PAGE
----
Sussex police and crime commissioner (PCC) Katy Bourne has called on independent retailers to sign up to the region’s new safe-space app, designed to give vulnerable women and girls places to enter quickly when in danger.
More than 150 retailers have signed up to the free Safe Havens app, which launched a few weeks ago and enables users to send their GPS locations to nominated contacts and make reports directly to the police. It also shows the closest, safest businesses for them to seek refuge in.
Bourne told Better Retailing businesses who sign up are given training on how to deal with a vulnerable person if they enter the premises to ensure they are kept safe. “There is an accreditation process outlets have to secure before being awarded the status,” she said.
“We give them trauma-informed training so that staff know what to do if someone comes in from the street and says they saw them on the app. “It’s all about assessing whether there is immediate risk, and then assessing why they feel at risk and taking the right steps to minimise that, whether it is contacting the police, or helping them contact someone they know to be picked up.”
Boots and Starbucks are just a few of the many chains already signed up, but Bourne confirmed convenience stores have expressed an interest in taking part. “There is a lot of interest from independent businesses who feel as though they have a duty of care for their customers,” she said.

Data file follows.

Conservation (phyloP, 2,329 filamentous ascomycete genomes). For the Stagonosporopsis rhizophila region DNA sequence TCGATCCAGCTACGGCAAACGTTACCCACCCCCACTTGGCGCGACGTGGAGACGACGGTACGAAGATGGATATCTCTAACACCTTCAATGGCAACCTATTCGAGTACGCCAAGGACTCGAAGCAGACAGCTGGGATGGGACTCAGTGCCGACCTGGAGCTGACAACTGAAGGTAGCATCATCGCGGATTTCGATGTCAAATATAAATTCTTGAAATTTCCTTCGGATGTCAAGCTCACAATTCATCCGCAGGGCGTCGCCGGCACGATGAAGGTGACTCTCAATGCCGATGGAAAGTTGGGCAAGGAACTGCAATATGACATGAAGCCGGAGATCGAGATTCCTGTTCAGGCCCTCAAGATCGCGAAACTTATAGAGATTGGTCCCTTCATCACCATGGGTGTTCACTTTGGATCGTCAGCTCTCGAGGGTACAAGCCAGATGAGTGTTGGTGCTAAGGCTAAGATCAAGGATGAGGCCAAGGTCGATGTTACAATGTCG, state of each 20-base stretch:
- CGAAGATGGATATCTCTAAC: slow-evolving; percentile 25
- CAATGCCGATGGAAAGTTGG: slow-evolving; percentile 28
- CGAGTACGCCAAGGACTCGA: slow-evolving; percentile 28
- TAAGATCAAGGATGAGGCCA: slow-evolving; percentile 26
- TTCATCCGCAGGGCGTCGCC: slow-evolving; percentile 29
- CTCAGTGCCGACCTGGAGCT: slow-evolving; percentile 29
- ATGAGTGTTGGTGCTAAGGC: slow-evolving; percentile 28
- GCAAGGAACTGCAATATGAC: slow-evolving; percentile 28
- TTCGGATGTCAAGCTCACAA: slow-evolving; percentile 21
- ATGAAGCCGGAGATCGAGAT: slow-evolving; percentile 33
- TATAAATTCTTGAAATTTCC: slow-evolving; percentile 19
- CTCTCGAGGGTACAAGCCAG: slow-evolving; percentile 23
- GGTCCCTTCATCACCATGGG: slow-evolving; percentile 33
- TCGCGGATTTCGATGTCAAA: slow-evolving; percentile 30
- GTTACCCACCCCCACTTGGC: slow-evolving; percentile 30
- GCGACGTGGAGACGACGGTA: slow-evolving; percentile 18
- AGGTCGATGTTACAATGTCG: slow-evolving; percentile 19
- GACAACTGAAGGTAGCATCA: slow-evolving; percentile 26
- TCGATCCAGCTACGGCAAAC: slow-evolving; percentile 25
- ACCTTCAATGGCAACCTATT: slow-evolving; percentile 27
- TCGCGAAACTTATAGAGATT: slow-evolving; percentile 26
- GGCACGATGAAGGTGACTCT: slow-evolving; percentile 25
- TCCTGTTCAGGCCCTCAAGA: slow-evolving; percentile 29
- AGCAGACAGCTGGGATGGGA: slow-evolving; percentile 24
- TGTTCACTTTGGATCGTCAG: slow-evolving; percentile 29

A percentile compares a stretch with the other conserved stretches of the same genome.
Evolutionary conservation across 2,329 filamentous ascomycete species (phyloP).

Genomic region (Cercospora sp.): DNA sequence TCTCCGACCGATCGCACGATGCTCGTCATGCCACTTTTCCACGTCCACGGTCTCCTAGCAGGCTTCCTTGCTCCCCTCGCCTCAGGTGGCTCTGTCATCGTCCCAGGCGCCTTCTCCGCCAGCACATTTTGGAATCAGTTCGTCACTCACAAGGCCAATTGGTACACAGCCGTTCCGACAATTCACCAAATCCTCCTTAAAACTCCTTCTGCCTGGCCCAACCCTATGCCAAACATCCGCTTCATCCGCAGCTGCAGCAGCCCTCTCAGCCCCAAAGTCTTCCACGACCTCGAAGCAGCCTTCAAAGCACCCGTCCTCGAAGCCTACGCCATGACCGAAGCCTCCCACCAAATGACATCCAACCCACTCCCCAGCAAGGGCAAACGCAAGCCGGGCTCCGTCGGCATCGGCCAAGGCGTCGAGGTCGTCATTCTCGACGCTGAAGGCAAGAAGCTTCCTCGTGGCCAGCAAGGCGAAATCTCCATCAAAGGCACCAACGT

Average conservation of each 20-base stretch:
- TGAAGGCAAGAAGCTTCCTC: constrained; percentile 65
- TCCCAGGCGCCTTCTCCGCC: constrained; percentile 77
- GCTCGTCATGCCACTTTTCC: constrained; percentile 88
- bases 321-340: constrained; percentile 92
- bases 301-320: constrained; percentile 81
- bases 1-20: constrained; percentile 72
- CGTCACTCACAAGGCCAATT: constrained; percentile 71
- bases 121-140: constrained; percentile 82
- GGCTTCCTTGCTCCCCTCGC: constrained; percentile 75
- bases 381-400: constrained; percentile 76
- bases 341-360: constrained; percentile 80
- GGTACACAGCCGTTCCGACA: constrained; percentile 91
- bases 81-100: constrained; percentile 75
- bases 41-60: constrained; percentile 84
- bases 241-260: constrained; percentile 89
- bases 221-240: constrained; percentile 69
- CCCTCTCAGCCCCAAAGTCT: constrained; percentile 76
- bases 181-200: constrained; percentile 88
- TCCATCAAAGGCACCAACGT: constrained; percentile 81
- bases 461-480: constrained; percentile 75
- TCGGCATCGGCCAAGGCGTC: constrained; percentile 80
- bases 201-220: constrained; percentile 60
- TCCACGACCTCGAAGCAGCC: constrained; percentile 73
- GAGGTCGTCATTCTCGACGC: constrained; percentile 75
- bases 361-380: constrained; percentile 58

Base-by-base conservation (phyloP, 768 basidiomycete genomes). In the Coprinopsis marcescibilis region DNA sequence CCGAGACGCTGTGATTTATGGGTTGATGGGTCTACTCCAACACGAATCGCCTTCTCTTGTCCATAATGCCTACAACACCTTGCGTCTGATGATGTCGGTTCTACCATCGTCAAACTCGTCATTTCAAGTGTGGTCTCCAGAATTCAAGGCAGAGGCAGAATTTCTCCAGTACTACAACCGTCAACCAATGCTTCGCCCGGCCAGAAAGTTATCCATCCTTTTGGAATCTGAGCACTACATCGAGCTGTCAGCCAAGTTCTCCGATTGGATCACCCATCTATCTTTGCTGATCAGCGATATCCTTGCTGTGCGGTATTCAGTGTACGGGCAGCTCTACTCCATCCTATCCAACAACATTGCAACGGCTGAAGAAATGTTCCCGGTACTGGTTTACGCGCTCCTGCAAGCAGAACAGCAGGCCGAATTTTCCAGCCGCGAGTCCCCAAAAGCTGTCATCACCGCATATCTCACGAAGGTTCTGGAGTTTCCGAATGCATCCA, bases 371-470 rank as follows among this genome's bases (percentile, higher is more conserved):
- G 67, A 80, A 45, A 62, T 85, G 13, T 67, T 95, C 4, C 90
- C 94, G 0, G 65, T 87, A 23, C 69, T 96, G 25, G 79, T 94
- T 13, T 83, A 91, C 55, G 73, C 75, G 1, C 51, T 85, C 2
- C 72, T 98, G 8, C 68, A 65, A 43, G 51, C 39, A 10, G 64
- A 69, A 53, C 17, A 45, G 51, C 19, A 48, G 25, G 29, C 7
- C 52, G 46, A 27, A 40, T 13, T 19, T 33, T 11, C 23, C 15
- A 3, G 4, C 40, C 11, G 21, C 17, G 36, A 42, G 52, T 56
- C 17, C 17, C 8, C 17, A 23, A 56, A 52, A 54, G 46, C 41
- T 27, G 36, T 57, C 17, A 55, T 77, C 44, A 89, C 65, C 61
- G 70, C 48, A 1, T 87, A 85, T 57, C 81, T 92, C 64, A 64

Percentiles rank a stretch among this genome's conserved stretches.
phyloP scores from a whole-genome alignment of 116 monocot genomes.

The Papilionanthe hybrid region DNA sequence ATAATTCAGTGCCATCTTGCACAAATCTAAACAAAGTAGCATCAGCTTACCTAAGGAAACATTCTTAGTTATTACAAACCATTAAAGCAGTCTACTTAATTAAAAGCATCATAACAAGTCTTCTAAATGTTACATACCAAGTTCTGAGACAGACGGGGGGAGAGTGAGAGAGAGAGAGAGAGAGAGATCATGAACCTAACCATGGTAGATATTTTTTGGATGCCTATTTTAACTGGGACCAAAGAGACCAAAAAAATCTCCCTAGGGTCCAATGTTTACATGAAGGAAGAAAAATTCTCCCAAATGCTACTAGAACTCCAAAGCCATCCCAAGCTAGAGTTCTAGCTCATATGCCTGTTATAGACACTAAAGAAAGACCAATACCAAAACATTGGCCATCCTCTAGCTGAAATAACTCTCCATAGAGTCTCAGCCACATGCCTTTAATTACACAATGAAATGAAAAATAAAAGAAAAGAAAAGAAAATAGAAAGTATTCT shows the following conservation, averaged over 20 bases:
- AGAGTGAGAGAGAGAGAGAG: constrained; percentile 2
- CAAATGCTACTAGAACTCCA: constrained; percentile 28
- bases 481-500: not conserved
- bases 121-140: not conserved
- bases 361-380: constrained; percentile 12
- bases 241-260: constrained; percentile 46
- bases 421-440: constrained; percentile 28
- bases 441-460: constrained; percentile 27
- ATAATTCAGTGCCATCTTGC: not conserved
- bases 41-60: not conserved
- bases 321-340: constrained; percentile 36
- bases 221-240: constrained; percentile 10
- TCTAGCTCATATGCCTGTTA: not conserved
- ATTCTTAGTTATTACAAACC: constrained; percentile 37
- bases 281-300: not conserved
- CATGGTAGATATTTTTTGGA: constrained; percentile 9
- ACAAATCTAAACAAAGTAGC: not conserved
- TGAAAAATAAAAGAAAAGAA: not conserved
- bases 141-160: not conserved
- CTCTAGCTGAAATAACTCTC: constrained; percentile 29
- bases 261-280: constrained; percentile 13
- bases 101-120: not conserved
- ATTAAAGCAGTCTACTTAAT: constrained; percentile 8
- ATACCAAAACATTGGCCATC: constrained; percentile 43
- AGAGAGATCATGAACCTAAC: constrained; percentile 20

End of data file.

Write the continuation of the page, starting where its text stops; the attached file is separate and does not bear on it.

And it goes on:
“A lot of independent shops are open 24 hours of the day, so they are ideal locations for women and young girls to seek safety.” In response, The Fed‘s national president, Narinder Randhawa, said: “Independent retailers have an important place in their local communities, so there is definitely a part we can play in this.
“The Fed is keen to meet with Katy Bourne to hear details as to how it will work. I will be encouraging members in Sussex to nominate themselves.” Bourne also confirmed her intention is to roll out the app nationwide, so everyone has access to the same opportunity. From wider conversations about the progress of the app in Sussex’s Safer Streets Fund, which comprises a variety of businesses in the area, Bourne revealed store owners are wanting to do more to protect vulnerable members of staff.
“Businesses were keen to find out how to keep their staff safe, to and from work,” she said. “I want to understand from a policies point of view how many employers would know how to deal with a case of domestic abuse involving a team member, and whether they have a HR process in place for that.
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The Safe Havens app can be found here